the city talking: liverpool — issue 01Back
The City Talking
The City Talking: Liverpool, issue 1, is released this week in venues across the city.
When we talk to people for The City Talking, we’re usually trying to and out about a couple of simple things, with a couple of simple questions to guide us.
What are you doing? And, what’s it like living here?
And ideally, when we talk to people for The City Talking, we talk to people for whom the first answer affects the second answer, for them, and for others.
Roberto Martinez is a great example of someone whose day-to-day life affects what it’s like to live in Liverpool. Whether you support Everton or not, his decisions during the week can determine your mood for the next seven days. If you’re a blue, that’s obvious, but reds too have an eye on what Roberto’s up to; and if you’ve no interest in football you’re still surrounded by thousands of people who are passionately defined by ninety minutes on a weekly basis.
In our exclusive interview, Roberto told us that managing for the next game, and for the next seven days, is only part of the job; and while winning is a big part of what drives him, he’s motivated by building for a future of wins.
“The way I enjoy management is managing like you’re going to be in the job for a hundred years,” he told us, “and you need to make decisions that you know the club is going to benefit from.” To help him make those decisions, Roberto is taking the players on a journey deep into the things that make Everton unique: its heritage, and its fans.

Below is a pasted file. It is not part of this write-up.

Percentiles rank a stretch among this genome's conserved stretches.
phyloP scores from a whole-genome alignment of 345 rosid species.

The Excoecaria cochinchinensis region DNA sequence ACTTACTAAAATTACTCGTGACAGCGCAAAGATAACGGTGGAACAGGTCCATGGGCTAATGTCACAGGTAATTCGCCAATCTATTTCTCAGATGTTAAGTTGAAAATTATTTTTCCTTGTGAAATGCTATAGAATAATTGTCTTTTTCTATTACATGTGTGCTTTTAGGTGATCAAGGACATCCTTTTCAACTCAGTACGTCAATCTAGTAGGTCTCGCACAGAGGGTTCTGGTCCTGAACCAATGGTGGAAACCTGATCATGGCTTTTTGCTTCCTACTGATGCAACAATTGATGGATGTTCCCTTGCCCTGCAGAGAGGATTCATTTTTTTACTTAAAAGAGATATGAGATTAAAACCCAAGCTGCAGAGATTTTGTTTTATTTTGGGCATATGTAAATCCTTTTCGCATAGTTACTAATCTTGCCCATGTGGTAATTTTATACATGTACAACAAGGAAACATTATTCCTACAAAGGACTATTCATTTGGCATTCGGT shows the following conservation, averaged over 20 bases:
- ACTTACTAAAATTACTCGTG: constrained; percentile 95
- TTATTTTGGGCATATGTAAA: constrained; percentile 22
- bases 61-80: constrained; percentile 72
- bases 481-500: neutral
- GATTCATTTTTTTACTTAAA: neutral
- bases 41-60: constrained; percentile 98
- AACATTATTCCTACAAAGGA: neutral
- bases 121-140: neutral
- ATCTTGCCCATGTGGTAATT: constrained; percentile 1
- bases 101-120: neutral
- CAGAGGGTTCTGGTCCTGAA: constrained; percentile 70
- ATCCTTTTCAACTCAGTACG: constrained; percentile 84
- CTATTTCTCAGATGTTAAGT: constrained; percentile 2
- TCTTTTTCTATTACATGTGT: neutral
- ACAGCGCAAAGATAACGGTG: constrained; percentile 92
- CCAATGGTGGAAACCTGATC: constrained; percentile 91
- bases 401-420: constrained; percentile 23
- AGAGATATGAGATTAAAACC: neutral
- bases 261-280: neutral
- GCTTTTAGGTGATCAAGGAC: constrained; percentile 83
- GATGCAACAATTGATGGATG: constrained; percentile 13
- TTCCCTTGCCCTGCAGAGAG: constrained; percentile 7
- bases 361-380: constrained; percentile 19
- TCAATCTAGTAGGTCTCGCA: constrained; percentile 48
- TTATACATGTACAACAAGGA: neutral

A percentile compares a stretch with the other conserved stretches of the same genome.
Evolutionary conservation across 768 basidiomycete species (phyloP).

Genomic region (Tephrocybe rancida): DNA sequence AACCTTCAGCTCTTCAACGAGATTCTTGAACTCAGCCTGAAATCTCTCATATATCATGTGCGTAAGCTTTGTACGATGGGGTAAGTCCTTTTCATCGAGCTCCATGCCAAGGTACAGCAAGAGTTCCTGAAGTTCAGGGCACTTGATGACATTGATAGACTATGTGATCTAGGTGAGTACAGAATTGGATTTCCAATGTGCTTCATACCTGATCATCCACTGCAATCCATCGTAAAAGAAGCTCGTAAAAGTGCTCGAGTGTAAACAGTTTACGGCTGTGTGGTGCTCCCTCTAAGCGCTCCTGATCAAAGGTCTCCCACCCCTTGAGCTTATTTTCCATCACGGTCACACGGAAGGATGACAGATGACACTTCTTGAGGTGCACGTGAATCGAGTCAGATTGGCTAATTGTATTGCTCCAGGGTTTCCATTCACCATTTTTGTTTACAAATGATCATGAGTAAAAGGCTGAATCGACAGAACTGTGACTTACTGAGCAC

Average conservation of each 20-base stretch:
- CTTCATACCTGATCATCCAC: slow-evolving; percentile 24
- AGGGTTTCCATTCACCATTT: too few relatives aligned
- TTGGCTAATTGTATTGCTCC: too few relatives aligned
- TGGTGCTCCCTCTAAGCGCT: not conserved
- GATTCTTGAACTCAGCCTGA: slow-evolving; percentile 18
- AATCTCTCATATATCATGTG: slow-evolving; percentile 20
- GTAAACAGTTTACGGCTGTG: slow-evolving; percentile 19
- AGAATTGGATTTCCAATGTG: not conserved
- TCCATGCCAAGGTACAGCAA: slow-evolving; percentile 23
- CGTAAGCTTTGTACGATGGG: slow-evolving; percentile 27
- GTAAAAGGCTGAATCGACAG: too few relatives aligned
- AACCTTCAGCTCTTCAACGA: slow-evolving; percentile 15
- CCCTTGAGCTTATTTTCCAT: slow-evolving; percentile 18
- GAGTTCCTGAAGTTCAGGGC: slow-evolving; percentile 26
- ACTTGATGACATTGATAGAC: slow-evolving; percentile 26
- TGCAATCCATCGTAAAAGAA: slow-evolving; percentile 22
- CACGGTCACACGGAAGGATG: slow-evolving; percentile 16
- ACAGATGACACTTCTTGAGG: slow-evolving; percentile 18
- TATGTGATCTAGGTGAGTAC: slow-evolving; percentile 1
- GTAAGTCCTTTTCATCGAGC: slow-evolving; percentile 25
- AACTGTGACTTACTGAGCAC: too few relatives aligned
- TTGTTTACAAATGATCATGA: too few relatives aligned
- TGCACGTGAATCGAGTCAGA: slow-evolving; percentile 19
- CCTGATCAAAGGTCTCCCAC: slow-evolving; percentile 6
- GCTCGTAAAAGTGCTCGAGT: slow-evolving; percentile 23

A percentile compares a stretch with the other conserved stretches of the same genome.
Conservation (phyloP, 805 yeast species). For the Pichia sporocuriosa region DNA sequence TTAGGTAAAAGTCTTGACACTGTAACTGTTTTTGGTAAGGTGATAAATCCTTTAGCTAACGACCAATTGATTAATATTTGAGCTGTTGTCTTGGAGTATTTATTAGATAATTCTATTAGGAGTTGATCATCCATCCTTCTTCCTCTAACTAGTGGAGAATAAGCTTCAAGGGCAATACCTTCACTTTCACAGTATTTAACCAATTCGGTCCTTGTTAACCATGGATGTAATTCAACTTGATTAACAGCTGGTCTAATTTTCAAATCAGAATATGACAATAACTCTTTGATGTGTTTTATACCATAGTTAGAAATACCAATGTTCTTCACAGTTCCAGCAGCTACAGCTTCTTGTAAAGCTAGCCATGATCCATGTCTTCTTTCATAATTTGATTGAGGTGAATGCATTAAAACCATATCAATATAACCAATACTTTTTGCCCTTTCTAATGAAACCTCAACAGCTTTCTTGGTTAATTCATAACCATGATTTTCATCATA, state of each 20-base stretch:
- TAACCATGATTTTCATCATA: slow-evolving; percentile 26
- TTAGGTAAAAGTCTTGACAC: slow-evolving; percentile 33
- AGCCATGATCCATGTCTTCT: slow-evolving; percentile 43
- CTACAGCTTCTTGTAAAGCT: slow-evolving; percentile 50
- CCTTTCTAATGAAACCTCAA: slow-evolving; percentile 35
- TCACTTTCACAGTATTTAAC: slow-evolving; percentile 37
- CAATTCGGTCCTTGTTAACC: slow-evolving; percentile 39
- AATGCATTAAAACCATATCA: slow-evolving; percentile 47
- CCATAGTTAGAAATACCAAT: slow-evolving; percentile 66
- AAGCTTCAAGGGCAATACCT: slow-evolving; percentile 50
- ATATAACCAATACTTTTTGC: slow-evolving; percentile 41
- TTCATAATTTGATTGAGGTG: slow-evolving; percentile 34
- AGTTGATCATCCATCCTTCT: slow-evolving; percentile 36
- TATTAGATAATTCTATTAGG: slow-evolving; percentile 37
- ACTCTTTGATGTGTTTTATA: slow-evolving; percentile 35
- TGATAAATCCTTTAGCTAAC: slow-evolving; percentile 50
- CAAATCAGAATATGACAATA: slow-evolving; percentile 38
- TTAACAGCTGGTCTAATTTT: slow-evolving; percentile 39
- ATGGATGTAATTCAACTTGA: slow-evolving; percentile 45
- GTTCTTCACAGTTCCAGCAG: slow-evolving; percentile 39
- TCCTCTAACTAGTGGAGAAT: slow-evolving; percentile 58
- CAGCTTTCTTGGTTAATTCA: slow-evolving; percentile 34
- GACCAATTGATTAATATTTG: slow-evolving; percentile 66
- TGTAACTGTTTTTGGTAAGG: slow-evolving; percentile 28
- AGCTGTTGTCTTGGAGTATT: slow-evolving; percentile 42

Scott Duffey isn’t one of Liverpool’s household names, but his work holds streets. Gig posters fade into the background unless they’re good enough to grab the foreground; and when they grab you, they change from adverts to artworks and join you in your home, on your wall. Running The Print Social with Abigail Sinclair, Scott doesn’t only generate his own graphic designs, but supports a community that becomes more visible as it grows stronger, that as it grows stronger, changes the look of the city.
You might have to go inside Pilgrims Progress and meet Selwyn Hyams to fully appreciate the never-be-boring / never-be-bored stamp of his antique restoration business, but its endurance in the Baltic Triangle is itself a marker of influence and change. Standing on Bridgewater Street among unevenly developed columns of new flats, Pilgrims Progress resists the idea that stepping into an old building filled with antiques should be like stepping into the past; it’s like stepping into an exquisitely curated right now filled with the best stuff found from hundreds of years. The best of it’s not for sale, because it would spoil the place to let it go.
Also in this issue are Turf & White Line, Ben Oldham’s search for the essence of football, which is not the same as the grass roots. When Liverpool Ladies FC line up at Manchester City Women’s Academy Stadium, it’s in a modern stadium of clean lines and padded seats, but where the core essentials of football remain the same: grass, lines, players, fans, a football.
Pilfered’s world of kitsch takes a different direction, into a world of unreality and colour that’s no so far from the front doorstep as it seems. You just have to have the imagination to dream behind the door, and the passion to make it.
The passion to make it is another thing we try to find out about in The City Talking. Pilgrims Progress is made like that because Selwyn is there, and construction is rapid in the Baltic Triangle because people like Selwyn are there; people remember gigs at Camp & Furnace because Scott Duffey made the poster; people are happy for days (or sad) because Roberto Martinez is here and he made their week. That’s why we talked to them for our first issue of The City Talking in Liverpool. We hope you enjoy reading about them.